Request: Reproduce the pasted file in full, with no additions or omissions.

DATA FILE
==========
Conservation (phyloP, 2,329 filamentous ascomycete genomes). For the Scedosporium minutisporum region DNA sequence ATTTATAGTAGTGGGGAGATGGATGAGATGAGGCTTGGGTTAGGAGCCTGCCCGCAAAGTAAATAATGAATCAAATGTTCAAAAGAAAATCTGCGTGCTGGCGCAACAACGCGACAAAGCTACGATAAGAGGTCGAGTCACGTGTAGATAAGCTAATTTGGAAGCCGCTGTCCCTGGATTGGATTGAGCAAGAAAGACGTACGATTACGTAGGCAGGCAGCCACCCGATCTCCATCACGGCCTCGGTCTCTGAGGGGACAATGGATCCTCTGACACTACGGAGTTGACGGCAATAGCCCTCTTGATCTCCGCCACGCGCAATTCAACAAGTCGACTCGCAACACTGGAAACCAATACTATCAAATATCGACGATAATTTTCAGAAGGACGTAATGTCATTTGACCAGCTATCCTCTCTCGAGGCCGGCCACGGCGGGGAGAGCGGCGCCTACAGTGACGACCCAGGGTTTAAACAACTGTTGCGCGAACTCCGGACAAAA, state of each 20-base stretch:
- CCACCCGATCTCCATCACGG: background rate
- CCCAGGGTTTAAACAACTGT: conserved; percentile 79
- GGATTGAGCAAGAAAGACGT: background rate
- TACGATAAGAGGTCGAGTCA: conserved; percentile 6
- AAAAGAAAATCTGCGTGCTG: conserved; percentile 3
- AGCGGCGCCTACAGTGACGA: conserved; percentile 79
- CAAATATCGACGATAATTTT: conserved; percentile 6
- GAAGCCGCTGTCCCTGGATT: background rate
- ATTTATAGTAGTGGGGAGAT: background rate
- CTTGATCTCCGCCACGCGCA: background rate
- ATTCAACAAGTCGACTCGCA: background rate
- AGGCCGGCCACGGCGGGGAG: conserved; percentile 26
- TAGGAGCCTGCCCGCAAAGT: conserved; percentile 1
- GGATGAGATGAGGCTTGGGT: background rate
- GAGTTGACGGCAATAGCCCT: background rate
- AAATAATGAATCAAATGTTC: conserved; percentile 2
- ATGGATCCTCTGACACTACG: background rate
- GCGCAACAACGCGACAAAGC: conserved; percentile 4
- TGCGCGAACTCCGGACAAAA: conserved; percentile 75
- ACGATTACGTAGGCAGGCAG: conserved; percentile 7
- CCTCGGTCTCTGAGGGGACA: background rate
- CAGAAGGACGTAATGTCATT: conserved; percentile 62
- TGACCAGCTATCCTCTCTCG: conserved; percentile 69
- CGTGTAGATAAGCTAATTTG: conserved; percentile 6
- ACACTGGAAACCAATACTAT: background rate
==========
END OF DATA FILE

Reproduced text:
Conservation (phyloP, 2,329 filamentous ascomycete genomes). For the Scedosporium minutisporum region DNA sequence ATTTATAGTAGTGGGGAGATGGATGAGATGAGGCTTGGGTTAGGAGCCTGCCCGCAAAGTAAATAATGAATCAAATGTTCAAAAGAAAATCTGCGTGCTGGCGCAACAACGCGACAAAGCTACGATAAGAGGTCGAGTCACGTGTAGATAAGCTAATTTGGAAGCCGCTGTCCCTGGATTGGATTGAGCAAGAAAGACGTACGATTACGTAGGCAGGCAGCCACCCGATCTCCATCACGGCCTCGGTCTCTGAGGGGACAATGGATCCTCTGACACTACGGAGTTGACGGCAATAGCCCTCTTGATCTCCGCCACGCGCAATTCAACAAGTCGACTCGCAACACTGGAAACCAATACTATCAAATATCGACGATAATTTTCAGAAGGACGTAATGTCATTTGACCAGCTATCCTCTCTCGAGGCCGGCCACGGCGGGGAGAGCGGCGCCTACAGTGACGACCCAGGGTTTAAACAACTGTTGCGCGAACTCCGGACAAAA, state of each 20-base stretch:
- CCACCCGATCTCCATCACGG: background rate
- CCCAGGGTTTAAACAACTGT: conserved; percentile 79
- GGATTGAGCAAGAAAGACGT: background rate
- TACGATAAGAGGTCGAGTCA: conserved; percentile 6
- AAAAGAAAATCTGCGTGCTG: conserved; percentile 3
- AGCGGCGCCTACAGTGACGA: conserved; percentile 79
- CAAATATCGACGATAATTTT: conserved; percentile 6
- GAAGCCGCTGTCCCTGGATT: background rate
- ATTTATAGTAGTGGGGAGAT: background rate
- CTTGATCTCCGCCACGCGCA: background rate
- ATTCAACAAGTCGACTCGCA: background rate
- AGGCCGGCCACGGCGGGGAG: conserved; percentile 26
- TAGGAGCCTGCCCGCAAAGT: conserved; percentile 1
- GGATGAGATGAGGCTTGGGT: background rate
- GAGTTGACGGCAATAGCCCT: background rate
- AAATAATGAATCAAATGTTC: conserved; percentile 2
- ATGGATCCTCTGACACTACG: background rate
- GCGCAACAACGCGACAAAGC: conserved; percentile 4
- TGCGCGAACTCCGGACAAAA: conserved; percentile 75
- ACGATTACGTAGGCAGGCAG: conserved; percentile 7
- CCTCGGTCTCTGAGGGGACA: background rate
- CAGAAGGACGTAATGTCATT: conserved; percentile 62
- TGACCAGCTATCCTCTCTCG: conserved; percentile 69
- CGTGTAGATAAGCTAATTTG: conserved; percentile 6
- ACACTGGAAACCAATACTAT: background rate